Jack called October 22, 1998, "a great beginning." In a lot of ways, so was his memorial. A sister who met Jack in 1994 when he was reporting on the fight against the anti-immigrant Proposition 187 said, "Jack's deep love and respect for the people, his relentless drive to see the masses rise up in revolution, and the way this radiates from his work is a challenge to live up to. " After the memorial, another youth said, "The way everyone expressed themselves and let their emotions out about Jack, gave me the chance to know who he was and what he had accomplished. The fact that he's been active and been fighting since the early '70s and on, just blew my mind away. It blew my mind because he was devoted and dedicated to the masses."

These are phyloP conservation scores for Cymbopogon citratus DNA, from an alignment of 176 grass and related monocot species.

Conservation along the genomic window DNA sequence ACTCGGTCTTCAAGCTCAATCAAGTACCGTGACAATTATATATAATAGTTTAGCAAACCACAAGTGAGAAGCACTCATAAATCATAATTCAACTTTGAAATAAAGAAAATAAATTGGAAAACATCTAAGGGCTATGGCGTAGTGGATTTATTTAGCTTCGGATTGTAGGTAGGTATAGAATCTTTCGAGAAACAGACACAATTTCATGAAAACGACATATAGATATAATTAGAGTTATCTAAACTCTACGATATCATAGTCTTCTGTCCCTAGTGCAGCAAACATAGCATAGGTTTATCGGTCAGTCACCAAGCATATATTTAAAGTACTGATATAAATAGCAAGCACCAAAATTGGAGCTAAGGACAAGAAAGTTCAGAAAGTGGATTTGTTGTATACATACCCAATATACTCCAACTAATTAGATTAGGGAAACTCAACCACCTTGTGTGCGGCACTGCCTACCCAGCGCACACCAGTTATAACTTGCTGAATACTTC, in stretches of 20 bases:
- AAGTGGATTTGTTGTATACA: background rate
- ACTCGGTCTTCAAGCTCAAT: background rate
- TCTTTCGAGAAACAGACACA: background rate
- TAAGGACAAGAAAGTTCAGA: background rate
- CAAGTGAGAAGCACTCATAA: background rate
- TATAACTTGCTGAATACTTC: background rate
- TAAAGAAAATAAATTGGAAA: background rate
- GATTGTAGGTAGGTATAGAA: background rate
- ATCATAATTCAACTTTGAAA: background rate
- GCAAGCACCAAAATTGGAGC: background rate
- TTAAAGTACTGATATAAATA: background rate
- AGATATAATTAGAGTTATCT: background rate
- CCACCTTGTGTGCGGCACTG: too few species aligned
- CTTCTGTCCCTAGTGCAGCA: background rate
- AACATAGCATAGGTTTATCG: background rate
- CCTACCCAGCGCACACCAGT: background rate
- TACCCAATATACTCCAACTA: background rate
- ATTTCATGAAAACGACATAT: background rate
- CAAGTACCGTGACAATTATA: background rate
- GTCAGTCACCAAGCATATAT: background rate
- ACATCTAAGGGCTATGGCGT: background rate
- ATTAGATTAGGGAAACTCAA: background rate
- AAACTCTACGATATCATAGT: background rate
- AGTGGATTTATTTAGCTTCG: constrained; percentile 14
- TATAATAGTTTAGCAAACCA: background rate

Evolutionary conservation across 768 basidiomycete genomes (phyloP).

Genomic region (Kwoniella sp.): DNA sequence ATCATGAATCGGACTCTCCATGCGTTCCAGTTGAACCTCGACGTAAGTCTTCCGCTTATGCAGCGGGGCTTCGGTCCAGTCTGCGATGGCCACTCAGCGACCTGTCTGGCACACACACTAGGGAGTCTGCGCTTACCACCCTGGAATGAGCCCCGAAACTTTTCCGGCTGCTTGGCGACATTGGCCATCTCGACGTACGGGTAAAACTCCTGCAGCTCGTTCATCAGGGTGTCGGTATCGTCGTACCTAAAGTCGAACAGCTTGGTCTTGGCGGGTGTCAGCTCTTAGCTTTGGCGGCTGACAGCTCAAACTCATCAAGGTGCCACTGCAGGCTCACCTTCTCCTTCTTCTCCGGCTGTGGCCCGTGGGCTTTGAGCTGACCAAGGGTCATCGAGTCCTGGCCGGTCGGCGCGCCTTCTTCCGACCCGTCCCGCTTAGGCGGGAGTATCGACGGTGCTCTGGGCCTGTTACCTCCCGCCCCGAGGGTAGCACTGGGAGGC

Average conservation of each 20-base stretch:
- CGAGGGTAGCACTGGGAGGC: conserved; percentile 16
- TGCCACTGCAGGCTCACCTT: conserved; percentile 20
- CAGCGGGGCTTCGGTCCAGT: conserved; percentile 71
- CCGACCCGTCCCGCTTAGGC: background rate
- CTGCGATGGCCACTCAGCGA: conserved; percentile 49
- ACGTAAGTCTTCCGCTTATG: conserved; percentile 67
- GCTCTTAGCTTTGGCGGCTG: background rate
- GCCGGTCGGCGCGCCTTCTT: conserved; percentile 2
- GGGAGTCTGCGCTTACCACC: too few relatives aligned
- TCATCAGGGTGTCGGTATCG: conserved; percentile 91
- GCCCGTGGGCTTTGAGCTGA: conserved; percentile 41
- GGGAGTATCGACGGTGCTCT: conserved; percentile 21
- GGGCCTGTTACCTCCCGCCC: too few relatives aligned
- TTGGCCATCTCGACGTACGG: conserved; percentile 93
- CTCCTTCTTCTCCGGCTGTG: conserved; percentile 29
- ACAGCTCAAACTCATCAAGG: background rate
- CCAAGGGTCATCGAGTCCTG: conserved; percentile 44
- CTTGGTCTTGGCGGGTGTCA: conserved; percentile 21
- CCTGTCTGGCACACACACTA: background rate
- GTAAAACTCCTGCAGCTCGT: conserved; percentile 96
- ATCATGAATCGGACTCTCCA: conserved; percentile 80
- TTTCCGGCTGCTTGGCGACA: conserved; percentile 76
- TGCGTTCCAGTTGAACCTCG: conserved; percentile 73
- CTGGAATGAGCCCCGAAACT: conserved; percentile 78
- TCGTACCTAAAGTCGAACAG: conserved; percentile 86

In the Red Book--the Quotations of Chairman Mao Tsetung--there's this section called "Communists." Reading it after the celebration we were struck by how Mao Tsetung set the highest standards of selflessness, dedicaton to the people and to the struggle. These were exactly the standards that Jack Gardener lived in his life... the life of a revolutionary communist.

This article is posted in English and Spanish on Revolutionary Worker Online